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Summary: What self-regulatory measures India wants cab aggregators like Uber, Ola to adopt and why

CCI in September published its market study into cab aggregators like Ola and Uber that examines pricing and transparency and makes recommendations

 

The Competition Commission of India (CCI) in September published its market study into cab aggregators that examined three broad issues:

  1. Whether personalised pricing exists in this industry and, if so, does it require regulatory intervention, or does consumers’ satisfaction balance the potential damage that dynamic pricing poses?
  2. What are riders’ perceptions about surge pricing? Is surge pricing necessarily a rent-seeking behaviour? Does it require any regulatory intervention?
  3. Are there concerns related to transparency of the pricing structure and fare calculation? If yes, what are the broad areas for bringing transparency?

Why does this matter: Both consumers and drivers have frequently complained about the lack of clarity and transparency in how ride-hailing platforms calculate fares especially surge pricing, among various other issues. These concerns have been under the lens of the government for a while now. In May this year, the Ministry of Consumer Affairs (MCA) warned cab aggregators of strict action if they did not improve their policies. The market study not only sheds more light into the various concerns held by riders and drivers but also provides recommendations for aggregators.


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Do cab aggregators engage in “personalised pricing”?

Study found aggregators indulging in personalised pricing: The study found that CAs did indulge in personalised pricing based on the possession of personalised data about riders. “The information collected from a survey of a diverse spread of 2000 consumers/riders across four different cities on multiple parameters revealed the perception of riders that the pricing computed by CAs takes into account several factors, including distance travelled, number of trips, type of ride, mode of payment, nature of mobile handset used, etc., which may play a role in price determination. Further, the controlled experiment carried out by the study team also indicated that fares vary across different search rounds for a particular individual (based on demand and supply dynamics) as well as for different individuals in a particular round (personalised pricing).”

What CAs had to say: The study does not name the CAs but notes that two CAs who furnished information to CCI had different stances on personalised pricing. “Responding to a specific question, both CAs informed that the base fare cannot typically be different for two individuals who book a cab (of the same category) at the same time, from the same location and for the same destination. With respect to total fare, one of the CAs stated that it cannot be different for two individuals who book a cab (of the same category) at the same time, from the same location and for the same destination. However, discounts/promotions can be different for two individuals, resulting in different net payments, though such discounts/promotions are not personal to each rider but are offered based on multiple factors. Meanwhile, the other CA stated that the total fare can be different for two individuals who book a cab (of the same category) at the same time, from the same location and for the same destination. This CA also informed that the discounts offered to each rider are personal and provided based on the booking characteristics of a rider, revenue of the ride, corporate tie-ups, etc.”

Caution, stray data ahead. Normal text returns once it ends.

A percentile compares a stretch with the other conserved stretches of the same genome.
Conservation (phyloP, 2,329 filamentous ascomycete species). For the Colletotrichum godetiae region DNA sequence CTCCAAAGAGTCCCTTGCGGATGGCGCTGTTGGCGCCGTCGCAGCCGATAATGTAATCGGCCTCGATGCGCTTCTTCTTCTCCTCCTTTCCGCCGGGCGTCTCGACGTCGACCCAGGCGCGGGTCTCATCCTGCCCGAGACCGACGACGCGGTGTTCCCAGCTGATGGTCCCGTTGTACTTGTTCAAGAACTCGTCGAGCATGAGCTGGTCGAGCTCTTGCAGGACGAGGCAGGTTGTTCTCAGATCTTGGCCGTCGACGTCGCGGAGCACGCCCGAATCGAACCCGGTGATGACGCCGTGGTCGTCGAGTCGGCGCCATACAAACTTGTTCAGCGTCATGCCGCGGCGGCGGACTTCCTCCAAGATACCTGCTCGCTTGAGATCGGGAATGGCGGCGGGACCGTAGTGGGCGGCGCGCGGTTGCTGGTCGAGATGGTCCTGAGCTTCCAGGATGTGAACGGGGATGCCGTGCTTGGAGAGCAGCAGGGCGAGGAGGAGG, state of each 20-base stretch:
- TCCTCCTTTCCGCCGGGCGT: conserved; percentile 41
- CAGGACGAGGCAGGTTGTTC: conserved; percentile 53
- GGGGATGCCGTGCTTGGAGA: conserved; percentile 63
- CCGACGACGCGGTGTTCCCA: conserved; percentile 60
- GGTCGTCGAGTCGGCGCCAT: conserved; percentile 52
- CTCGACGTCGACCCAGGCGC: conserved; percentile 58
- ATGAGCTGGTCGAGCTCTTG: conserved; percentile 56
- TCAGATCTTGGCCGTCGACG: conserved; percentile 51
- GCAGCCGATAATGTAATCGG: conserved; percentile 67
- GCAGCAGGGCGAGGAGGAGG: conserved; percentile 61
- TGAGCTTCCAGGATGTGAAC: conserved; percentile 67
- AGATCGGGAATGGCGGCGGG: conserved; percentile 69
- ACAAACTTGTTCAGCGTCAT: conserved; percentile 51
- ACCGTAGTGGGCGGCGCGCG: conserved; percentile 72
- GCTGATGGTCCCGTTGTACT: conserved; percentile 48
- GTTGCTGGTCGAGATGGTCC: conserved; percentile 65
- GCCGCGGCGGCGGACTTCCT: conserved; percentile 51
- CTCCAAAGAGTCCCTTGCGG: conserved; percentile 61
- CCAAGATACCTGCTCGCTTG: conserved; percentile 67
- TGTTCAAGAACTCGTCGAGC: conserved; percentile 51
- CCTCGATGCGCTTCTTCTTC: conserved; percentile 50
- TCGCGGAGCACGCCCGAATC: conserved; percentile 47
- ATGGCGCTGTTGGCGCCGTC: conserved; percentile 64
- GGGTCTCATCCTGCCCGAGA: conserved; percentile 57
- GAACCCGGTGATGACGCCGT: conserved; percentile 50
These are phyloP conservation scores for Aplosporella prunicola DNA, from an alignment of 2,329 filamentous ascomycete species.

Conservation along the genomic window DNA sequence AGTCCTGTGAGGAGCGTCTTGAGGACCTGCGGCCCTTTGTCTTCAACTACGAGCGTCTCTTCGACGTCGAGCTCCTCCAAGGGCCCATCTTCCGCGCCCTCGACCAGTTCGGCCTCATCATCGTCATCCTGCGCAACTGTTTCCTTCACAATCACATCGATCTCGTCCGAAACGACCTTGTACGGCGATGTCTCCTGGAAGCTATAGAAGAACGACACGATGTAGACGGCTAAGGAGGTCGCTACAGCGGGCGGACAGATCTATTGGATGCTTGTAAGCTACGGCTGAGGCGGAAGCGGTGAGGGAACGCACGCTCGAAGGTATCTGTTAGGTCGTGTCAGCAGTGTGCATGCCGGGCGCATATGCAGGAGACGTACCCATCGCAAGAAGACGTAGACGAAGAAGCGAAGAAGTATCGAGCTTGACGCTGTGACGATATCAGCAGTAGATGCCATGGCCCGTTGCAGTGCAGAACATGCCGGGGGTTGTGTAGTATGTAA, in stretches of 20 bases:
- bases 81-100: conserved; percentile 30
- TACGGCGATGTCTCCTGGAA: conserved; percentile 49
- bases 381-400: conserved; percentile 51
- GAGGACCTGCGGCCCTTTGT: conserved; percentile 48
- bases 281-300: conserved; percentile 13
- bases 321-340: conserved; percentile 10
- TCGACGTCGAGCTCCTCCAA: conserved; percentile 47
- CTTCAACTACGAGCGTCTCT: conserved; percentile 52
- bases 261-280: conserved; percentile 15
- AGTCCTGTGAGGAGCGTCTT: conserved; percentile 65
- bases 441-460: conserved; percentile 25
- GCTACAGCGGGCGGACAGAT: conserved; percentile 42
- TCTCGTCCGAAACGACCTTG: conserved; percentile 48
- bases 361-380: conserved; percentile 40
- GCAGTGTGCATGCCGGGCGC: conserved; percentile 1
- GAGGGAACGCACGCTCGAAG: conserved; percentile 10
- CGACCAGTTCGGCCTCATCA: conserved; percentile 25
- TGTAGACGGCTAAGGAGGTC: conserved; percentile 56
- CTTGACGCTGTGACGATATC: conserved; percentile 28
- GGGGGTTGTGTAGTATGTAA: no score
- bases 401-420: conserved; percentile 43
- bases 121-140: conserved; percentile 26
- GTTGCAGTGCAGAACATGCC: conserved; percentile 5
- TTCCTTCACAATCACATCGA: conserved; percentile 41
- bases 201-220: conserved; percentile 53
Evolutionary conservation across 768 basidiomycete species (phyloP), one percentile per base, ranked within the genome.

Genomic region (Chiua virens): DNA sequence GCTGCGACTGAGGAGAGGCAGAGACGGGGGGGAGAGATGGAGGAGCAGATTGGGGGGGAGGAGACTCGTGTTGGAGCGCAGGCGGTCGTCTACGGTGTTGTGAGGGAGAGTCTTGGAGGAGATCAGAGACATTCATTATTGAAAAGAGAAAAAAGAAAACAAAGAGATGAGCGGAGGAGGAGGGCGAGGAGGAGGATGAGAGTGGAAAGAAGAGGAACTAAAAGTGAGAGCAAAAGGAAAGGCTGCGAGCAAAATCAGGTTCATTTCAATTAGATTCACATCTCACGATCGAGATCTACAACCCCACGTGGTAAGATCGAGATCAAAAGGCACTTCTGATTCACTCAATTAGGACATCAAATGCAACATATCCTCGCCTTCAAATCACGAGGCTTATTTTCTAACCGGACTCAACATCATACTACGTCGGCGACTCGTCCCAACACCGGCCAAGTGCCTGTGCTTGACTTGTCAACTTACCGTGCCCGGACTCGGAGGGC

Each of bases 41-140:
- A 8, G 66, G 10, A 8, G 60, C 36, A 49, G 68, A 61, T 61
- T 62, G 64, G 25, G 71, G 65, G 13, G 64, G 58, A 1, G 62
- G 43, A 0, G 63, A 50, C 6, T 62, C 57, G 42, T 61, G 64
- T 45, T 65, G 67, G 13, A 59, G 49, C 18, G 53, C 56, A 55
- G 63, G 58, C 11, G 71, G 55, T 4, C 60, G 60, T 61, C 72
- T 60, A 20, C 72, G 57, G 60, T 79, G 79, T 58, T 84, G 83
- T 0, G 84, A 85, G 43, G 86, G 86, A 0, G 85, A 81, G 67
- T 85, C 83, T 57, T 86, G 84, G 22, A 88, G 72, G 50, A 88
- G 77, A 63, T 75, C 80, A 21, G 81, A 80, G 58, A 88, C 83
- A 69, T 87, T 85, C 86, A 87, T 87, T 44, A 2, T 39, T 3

Surge pricing not impacted by rider-specific attributes: “With respect to surge, one of the CAs stated that surge may be impacted by the type of city, for instance Tier I and II; distance to be travelled by the rider; type of ride, i.e., shared/pool, economy, premium; time of day, etc. But both the CAs have disagreed that it can be impacted by rider-specific attributes and the personal history of a rider,” the study notes.

Should surge pricing be regulated?

Riders are aware of surge pricing, but are fine with it:  The study found that riders are aware of the existence of surge pricing, but do not seem averse to the concept. Although, sometimes the surge had been higher than expected by the riders. “The results based on econometric analysis (path analysis) indicates that, despite app-based cabs being expensive at times, people are willing to pay ‘surge’, keeping in view aspects such as ‘convenience’ and ‘driver’s behaviour’. Thus, surge pricing in the cab industry does not necessarily exhibit a rent-seeking behaviour due to the consumer’s satisfaction on account of convenience and availability of technology-driven cabs.”

Ministry finds lack of clarity on how surge is calculated: The study also refers to a opinion shared by the Ministry of Road Transport and Highways of India (MoRTH), which finds a lack of clarity on calculation of surge pricing and how high the surge can be. “They acknowledged that several instances have been reported where surge pricing has gone as high as 2–5 times the base fare, especially during exigencies such as rain, storm, traffic conditions and other unforeseen emergencies. The Ministry is of the view that such unregulated surge pricing, especially at the time of need, can lead to exploitation of consumers.”

Surge pricing attracts drivers: State governments, during the consultation process held by the MoRTH, “opined that while surge implementation is in favour of cab aggregator and may be contrary to the consumer’s financial interest; but it may help in attracting cab owners (drivers) to integrate with the aggregator.”

Discrepancies in surge pricing shown to rider and drivers: Drivers informed CCI that surge pricing charged to riders is different from what is displayed to the drivers. “Thus, though it may be possible that part of the surge that is being charged from the riders and that being shown to the drivers does incentivize drivers to increase supply, part of it seems to be kept by the CAs themselves.” While one CA categorically stated that surge is same for both riders and drivers, another did not comment on it.

“The study team observes that though the CAs have claimed otherwise, there seems to be an ambiguity between the driver’s knowledge of the surge as well as the exact component of the same being shared with them by the CAs. Had there been greater transparency as regards the surge being charged from riders and surge being passed on to drivers, it may have reduced this information asymmetry and led to better functioning of the markets in addition to incentivising the drivers to increase supply,” CCI opined.